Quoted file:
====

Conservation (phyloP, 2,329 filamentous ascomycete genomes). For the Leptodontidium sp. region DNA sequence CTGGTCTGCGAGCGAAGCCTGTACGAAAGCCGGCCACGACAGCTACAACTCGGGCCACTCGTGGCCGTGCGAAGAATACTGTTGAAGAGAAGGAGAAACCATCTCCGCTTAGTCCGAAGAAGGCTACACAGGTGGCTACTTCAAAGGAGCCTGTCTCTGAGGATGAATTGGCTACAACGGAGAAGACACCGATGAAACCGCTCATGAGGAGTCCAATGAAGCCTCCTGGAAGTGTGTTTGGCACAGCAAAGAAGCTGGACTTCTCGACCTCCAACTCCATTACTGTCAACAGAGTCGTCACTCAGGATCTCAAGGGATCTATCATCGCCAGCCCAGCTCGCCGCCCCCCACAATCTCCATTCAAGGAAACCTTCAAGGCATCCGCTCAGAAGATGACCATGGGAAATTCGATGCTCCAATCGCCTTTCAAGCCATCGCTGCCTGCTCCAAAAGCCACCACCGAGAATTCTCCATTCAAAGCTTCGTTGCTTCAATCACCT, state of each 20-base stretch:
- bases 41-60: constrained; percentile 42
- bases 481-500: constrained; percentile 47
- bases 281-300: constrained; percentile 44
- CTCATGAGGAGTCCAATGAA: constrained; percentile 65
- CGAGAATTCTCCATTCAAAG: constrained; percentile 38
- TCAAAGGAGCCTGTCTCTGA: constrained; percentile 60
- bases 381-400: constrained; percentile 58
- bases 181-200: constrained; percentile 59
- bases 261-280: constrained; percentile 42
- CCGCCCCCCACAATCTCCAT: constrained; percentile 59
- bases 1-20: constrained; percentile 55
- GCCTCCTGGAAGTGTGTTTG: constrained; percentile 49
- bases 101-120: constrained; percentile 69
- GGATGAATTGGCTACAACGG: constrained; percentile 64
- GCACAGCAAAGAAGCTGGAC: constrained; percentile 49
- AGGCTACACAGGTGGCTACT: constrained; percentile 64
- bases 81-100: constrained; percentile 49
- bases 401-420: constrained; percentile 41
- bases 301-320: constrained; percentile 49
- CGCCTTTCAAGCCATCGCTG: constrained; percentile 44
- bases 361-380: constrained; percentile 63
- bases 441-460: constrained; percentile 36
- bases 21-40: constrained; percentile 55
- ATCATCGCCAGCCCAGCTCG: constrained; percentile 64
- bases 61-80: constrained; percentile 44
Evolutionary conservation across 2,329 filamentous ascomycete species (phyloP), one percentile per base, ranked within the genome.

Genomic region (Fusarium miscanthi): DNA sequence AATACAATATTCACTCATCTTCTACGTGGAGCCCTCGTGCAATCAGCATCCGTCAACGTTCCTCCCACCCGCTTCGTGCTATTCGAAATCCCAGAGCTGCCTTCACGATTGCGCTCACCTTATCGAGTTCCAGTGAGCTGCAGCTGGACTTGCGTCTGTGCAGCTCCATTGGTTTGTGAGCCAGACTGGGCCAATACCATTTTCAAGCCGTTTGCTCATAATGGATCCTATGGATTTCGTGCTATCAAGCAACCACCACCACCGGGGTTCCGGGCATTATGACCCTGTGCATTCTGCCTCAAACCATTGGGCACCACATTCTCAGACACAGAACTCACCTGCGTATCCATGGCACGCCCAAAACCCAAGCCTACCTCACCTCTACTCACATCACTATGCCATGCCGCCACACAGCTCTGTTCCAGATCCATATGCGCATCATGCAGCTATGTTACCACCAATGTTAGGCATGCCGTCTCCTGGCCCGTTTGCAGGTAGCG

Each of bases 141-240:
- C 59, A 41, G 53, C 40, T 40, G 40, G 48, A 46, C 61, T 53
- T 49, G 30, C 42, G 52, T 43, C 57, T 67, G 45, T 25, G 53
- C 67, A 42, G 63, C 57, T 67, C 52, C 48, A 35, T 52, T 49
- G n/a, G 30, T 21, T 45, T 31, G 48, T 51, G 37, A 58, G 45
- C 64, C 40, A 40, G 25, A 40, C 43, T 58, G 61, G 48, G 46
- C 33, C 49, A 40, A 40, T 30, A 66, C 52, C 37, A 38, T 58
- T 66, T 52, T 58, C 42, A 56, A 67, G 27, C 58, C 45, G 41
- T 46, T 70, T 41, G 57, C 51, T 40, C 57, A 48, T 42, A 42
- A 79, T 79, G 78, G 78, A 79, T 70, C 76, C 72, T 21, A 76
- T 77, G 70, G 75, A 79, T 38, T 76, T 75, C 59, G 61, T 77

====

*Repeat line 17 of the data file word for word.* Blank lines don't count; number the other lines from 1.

- AGGCTACACAGGTGGCTACT: constrained; percentile 64